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Driverless Cars Could Put City Hall Out of Business

Traffic tickets, insurance agencies and your local city hall will become as anachronistic as horses, buggies, and pay telephones thanks to cars and trucks that don’t need us to drive them any more.

A Brookings study predicts if driverless cars really take off no one will be running red lights anymore and vehicles won’t be crashing into each other, so there will be no need to write either traffic tickets or insurance policies.

The Brookings study also shows the insurance industry should be scared to death about the prospect of driverless cars.

Currently, the insurance industry nets $180 billion a year in the U.S. for car insurance and medical policies associated with traffic crashes.

With automated vehicles, that revenue stream should dry to a trickle.

Look at what happened in California. Since the state legalized driverless vehicles, Google has put more than 1.7 million miles on its driverless vehicles. They have been involved in 11 accidents, but those haven’t been the automated cars’ fault.

Think about it: If all the cars on the road were automated, would any of them collide with each other? And who needs auto insurance if nobody is crashing?

It is not just car and truck crashes that will become nostalgic for us and historic for our grandchildren, so too will the traffic ticket. Driverless cars don’t break the law.

Think about what that will do to local government revenues.

Let’s go back to California, where traffic violators are an important line item in the city of Los Angeles municipal budget.

Drivers who run red lights in Los Angeles pay a fine of $490. Drunk or high drivers are fined up to $15,649 for a first-offense misdemeanor DUI conviction and up to $22,492 for an under-21 equivalent.

Driverless cars stop on red, and never drink and drive.

And then there is parking.

The Brookings study found, in the past year, Los Angeles generated $161 million from parking violations.

But L.A. can forget about parking tickets in the future, because driverless cars just don’t break the law.

But there is other technology that could impact the Parking Wars, too.

New apps were introduced in Washington, D.C., in 2013 that allowed people to feed parking meters remotely. The coincidental reduction in parking tickets cut municipal revenue by more than $6 million.

You could pave over the impound lots, if they weren’t already paved over. And that cuts into revenue too.

Cities in California collect, on average, $40 million annually in towing fees that they divide with towing firms.

“Simply put, the hundreds of millions of dollars generated from poor driving-related behaviors provide significant funding for transportation infrastructure and maintenance, public schools, judicial salaries, domestic violence advocacy, conservation, and many other public services.”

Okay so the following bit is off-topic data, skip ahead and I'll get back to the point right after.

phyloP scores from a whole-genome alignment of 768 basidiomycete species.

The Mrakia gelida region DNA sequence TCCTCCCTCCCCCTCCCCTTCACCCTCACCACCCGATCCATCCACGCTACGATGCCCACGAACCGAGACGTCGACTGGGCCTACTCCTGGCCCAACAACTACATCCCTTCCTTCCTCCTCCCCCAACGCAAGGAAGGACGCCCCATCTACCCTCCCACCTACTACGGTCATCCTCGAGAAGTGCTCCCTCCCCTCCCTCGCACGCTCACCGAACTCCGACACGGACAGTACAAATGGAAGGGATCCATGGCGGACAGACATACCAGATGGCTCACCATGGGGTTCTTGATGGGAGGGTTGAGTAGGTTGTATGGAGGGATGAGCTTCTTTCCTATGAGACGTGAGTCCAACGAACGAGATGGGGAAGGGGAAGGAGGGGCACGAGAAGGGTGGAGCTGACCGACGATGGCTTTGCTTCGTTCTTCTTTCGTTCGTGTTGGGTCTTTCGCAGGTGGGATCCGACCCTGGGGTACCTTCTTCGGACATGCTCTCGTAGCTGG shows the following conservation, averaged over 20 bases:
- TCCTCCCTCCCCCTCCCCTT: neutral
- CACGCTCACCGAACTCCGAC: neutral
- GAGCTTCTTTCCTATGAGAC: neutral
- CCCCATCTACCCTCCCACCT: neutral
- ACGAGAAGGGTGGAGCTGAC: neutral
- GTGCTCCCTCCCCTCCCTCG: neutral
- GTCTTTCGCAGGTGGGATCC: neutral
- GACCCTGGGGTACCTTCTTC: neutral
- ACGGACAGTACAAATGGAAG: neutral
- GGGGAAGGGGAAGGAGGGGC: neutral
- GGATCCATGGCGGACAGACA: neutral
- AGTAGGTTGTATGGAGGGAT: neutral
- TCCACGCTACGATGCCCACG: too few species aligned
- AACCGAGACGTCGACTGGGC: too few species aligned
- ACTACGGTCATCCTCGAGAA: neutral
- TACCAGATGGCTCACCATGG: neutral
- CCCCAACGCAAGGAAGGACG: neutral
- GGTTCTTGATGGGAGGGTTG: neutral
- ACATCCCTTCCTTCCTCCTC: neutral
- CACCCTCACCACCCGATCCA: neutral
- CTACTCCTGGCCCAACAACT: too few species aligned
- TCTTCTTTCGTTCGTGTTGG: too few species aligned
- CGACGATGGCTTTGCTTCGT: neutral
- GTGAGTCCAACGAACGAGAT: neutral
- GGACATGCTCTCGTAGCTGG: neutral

“In other words, once driverless cars become mainstream, deep revenue sources acquired
from driving-related violations such as speeding tickets and DUIs will decrease greatly,” wrote the Brookings study authors.

Tesla’s CEO, Elon Musk, predicts the tremendous safety record of driverless vehicles will ultimately demand the banning of non-driverless vehicles on public roadways.

If Musk is right, the Brookings study shows local, state and even federal governments will be left out of the transportation equation entirely, except for the responsibility to maintain some kind of a transportation infrastructure.

That is already getting to be a problem because we are driving less and when we do drive, we are in more fuel-efficient cars.

Texas, Utah, Michigan and North Carolina were among the states where politicians were trying to figure out how to pay for road repairs and construction with revenue from gasoline taxes as the 2015 summer reached its midpoint.

When their 2015 session ended in March, some Kentucky legislators approved a road-funding bill based on the state’s gasoline tax. While some quibbled over how much tax was too much tax, others were promising a push for a more radical change in the next legislative session.

Rep. Adam Koenig (R) described the bill as a temporary fix for funding Kentucky’s roads. He said that he will likely file legislation to require a look at new road-funding mechanisms for the state.

“It’s my opinion that we need to fund our roads not based upon how much gas you buy but on how many miles you drive,” said Koenig.

Or perhaps other ideas will surface as politicians, and let’s not forget about the highway construction industry, struggle to come up with alternatives to pounding our roads back into gravel.

“Such alternatives might include a user fee system for operating a vehicle on the public roadways paid through an app that allows the engine to start or ‘unlocks’ the vehicle and bills on a per mile basis in order to cover costs associated maintenance and operations of the transportation system generally,” the Brookings study suggests.

Or it could be that if we don’t need governments to run our transportation system we will see “the public sector fade away into different shades of corporatism. The nation-state concept will continue its evolution (not revolution) towards a corporate state structure. Calls by some politicians on both sides of the political aisle for government to run more like a business were just some of the first steps.”

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